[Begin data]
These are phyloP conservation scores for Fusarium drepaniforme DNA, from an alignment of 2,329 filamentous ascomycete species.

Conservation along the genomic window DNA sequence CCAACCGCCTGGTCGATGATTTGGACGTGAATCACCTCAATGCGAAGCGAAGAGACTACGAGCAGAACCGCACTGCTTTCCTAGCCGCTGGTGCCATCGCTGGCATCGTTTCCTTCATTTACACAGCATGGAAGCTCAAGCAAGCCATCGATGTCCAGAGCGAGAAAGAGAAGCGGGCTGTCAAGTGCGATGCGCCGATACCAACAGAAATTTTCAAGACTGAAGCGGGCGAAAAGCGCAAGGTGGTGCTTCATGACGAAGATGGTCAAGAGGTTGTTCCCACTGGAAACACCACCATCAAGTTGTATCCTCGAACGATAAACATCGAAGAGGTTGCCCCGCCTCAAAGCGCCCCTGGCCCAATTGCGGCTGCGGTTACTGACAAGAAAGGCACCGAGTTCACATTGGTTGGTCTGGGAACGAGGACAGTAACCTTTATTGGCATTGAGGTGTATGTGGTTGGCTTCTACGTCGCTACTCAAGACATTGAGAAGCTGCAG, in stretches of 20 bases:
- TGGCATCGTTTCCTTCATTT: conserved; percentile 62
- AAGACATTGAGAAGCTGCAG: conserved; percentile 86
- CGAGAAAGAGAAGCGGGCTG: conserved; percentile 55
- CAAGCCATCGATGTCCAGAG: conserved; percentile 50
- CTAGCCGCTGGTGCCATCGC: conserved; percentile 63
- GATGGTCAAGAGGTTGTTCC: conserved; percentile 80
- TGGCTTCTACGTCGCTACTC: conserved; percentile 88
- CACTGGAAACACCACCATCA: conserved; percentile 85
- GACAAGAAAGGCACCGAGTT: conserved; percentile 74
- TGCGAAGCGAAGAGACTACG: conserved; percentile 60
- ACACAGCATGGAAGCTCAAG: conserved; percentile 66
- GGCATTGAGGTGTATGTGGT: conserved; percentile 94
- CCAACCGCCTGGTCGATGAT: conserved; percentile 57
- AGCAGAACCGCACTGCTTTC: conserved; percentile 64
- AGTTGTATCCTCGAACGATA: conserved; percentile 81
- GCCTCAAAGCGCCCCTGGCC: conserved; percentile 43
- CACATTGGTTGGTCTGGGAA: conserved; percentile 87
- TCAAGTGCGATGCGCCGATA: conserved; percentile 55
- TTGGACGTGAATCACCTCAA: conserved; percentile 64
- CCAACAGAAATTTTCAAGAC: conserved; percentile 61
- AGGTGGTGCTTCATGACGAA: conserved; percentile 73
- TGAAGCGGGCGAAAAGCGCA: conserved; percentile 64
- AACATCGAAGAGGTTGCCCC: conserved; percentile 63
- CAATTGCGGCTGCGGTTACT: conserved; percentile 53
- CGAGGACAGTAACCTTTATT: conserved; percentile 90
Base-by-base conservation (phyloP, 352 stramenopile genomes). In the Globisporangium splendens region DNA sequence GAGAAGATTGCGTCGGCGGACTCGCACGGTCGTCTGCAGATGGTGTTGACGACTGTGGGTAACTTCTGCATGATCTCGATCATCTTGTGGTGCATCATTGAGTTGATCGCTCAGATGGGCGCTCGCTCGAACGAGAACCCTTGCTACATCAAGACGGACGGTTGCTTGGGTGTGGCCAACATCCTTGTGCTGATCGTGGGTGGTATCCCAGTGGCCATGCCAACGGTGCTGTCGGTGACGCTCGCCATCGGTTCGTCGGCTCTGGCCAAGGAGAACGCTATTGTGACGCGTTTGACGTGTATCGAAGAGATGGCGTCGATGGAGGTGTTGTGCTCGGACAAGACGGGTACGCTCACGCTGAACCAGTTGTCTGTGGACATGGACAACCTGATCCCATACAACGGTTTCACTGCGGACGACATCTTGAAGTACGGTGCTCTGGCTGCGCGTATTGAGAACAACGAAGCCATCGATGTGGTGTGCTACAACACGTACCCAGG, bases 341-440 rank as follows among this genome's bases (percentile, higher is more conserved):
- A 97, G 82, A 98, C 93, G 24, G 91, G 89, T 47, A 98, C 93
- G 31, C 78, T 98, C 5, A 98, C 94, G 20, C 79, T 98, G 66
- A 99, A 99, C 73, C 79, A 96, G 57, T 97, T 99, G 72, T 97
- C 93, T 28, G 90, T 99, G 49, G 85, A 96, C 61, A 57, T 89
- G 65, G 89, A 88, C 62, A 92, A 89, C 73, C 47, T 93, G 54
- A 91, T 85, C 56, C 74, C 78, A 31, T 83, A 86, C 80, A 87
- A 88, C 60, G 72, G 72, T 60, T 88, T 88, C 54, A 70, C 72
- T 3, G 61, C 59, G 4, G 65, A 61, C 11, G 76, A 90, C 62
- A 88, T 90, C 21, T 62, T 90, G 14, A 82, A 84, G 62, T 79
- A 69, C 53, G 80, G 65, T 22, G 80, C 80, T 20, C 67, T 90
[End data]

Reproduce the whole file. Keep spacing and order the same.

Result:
These are phyloP conservation scores for Fusarium drepaniforme DNA, from an alignment of 2,329 filamentous ascomycete species.

Conservation along the genomic window DNA sequence CCAACCGCCTGGTCGATGATTTGGACGTGAATCACCTCAATGCGAAGCGAAGAGACTACGAGCAGAACCGCACTGCTTTCCTAGCCGCTGGTGCCATCGCTGGCATCGTTTCCTTCATTTACACAGCATGGAAGCTCAAGCAAGCCATCGATGTCCAGAGCGAGAAAGAGAAGCGGGCTGTCAAGTGCGATGCGCCGATACCAACAGAAATTTTCAAGACTGAAGCGGGCGAAAAGCGCAAGGTGGTGCTTCATGACGAAGATGGTCAAGAGGTTGTTCCCACTGGAAACACCACCATCAAGTTGTATCCTCGAACGATAAACATCGAAGAGGTTGCCCCGCCTCAAAGCGCCCCTGGCCCAATTGCGGCTGCGGTTACTGACAAGAAAGGCACCGAGTTCACATTGGTTGGTCTGGGAACGAGGACAGTAACCTTTATTGGCATTGAGGTGTATGTGGTTGGCTTCTACGTCGCTACTCAAGACATTGAGAAGCTGCAG, in stretches of 20 bases:
- TGGCATCGTTTCCTTCATTT: conserved; percentile 62
- AAGACATTGAGAAGCTGCAG: conserved; percentile 86
- CGAGAAAGAGAAGCGGGCTG: conserved; percentile 55
- CAAGCCATCGATGTCCAGAG: conserved; percentile 50
- CTAGCCGCTGGTGCCATCGC: conserved; percentile 63
- GATGGTCAAGAGGTTGTTCC: conserved; percentile 80
- TGGCTTCTACGTCGCTACTC: conserved; percentile 88
- CACTGGAAACACCACCATCA: conserved; percentile 85
- GACAAGAAAGGCACCGAGTT: conserved; percentile 74
- TGCGAAGCGAAGAGACTACG: conserved; percentile 60
- ACACAGCATGGAAGCTCAAG: conserved; percentile 66
- GGCATTGAGGTGTATGTGGT: conserved; percentile 94
- CCAACCGCCTGGTCGATGAT: conserved; percentile 57
- AGCAGAACCGCACTGCTTTC: conserved; percentile 64
- AGTTGTATCCTCGAACGATA: conserved; percentile 81
- GCCTCAAAGCGCCCCTGGCC: conserved; percentile 43
- CACATTGGTTGGTCTGGGAA: conserved; percentile 87
- TCAAGTGCGATGCGCCGATA: conserved; percentile 55
- TTGGACGTGAATCACCTCAA: conserved; percentile 64
- CCAACAGAAATTTTCAAGAC: conserved; percentile 61
- AGGTGGTGCTTCATGACGAA: conserved; percentile 73
- TGAAGCGGGCGAAAAGCGCA: conserved; percentile 64
- AACATCGAAGAGGTTGCCCC: conserved; percentile 63
- CAATTGCGGCTGCGGTTACT: conserved; percentile 53
- CGAGGACAGTAACCTTTATT: conserved; percentile 90
Base-by-base conservation (phyloP, 352 stramenopile genomes). In the Globisporangium splendens region DNA sequence GAGAAGATTGCGTCGGCGGACTCGCACGGTCGTCTGCAGATGGTGTTGACGACTGTGGGTAACTTCTGCATGATCTCGATCATCTTGTGGTGCATCATTGAGTTGATCGCTCAGATGGGCGCTCGCTCGAACGAGAACCCTTGCTACATCAAGACGGACGGTTGCTTGGGTGTGGCCAACATCCTTGTGCTGATCGTGGGTGGTATCCCAGTGGCCATGCCAACGGTGCTGTCGGTGACGCTCGCCATCGGTTCGTCGGCTCTGGCCAAGGAGAACGCTATTGTGACGCGTTTGACGTGTATCGAAGAGATGGCGTCGATGGAGGTGTTGTGCTCGGACAAGACGGGTACGCTCACGCTGAACCAGTTGTCTGTGGACATGGACAACCTGATCCCATACAACGGTTTCACTGCGGACGACATCTTGAAGTACGGTGCTCTGGCTGCGCGTATTGAGAACAACGAAGCCATCGATGTGGTGTGCTACAACACGTACCCAGG, bases 341-440 rank as follows among this genome's bases (percentile, higher is more conserved):
- A 97, G 82, A 98, C 93, G 24, G 91, G 89, T 47, A 98, C 93
- G 31, C 78, T 98, C 5, A 98, C 94, G 20, C 79, T 98, G 66
- A 99, A 99, C 73, C 79, A 96, G 57, T 97, T 99, G 72, T 97
- C 93, T 28, G 90, T 99, G 49, G 85, A 96, C 61, A 57, T 89
- G 65, G 89, A 88, C 62, A 92, A 89, C 73, C 47, T 93, G 54
- A 91, T 85, C 56, C 74, C 78, A 31, T 83, A 86, C 80, A 87
- A 88, C 60, G 72, G 72, T 60, T 88, T 88, C 54, A 70, C 72
- T 3, G 61, C 59, G 4, G 65, A 61, C 11, G 76, A 90, C 62
- A 88, T 90, C 21, T 62, T 90, G 14, A 82, A 84, G 62, T 79
- A 69, C 53, G 80, G 65, T 22, G 80, C 80, T 20, C 67, T 90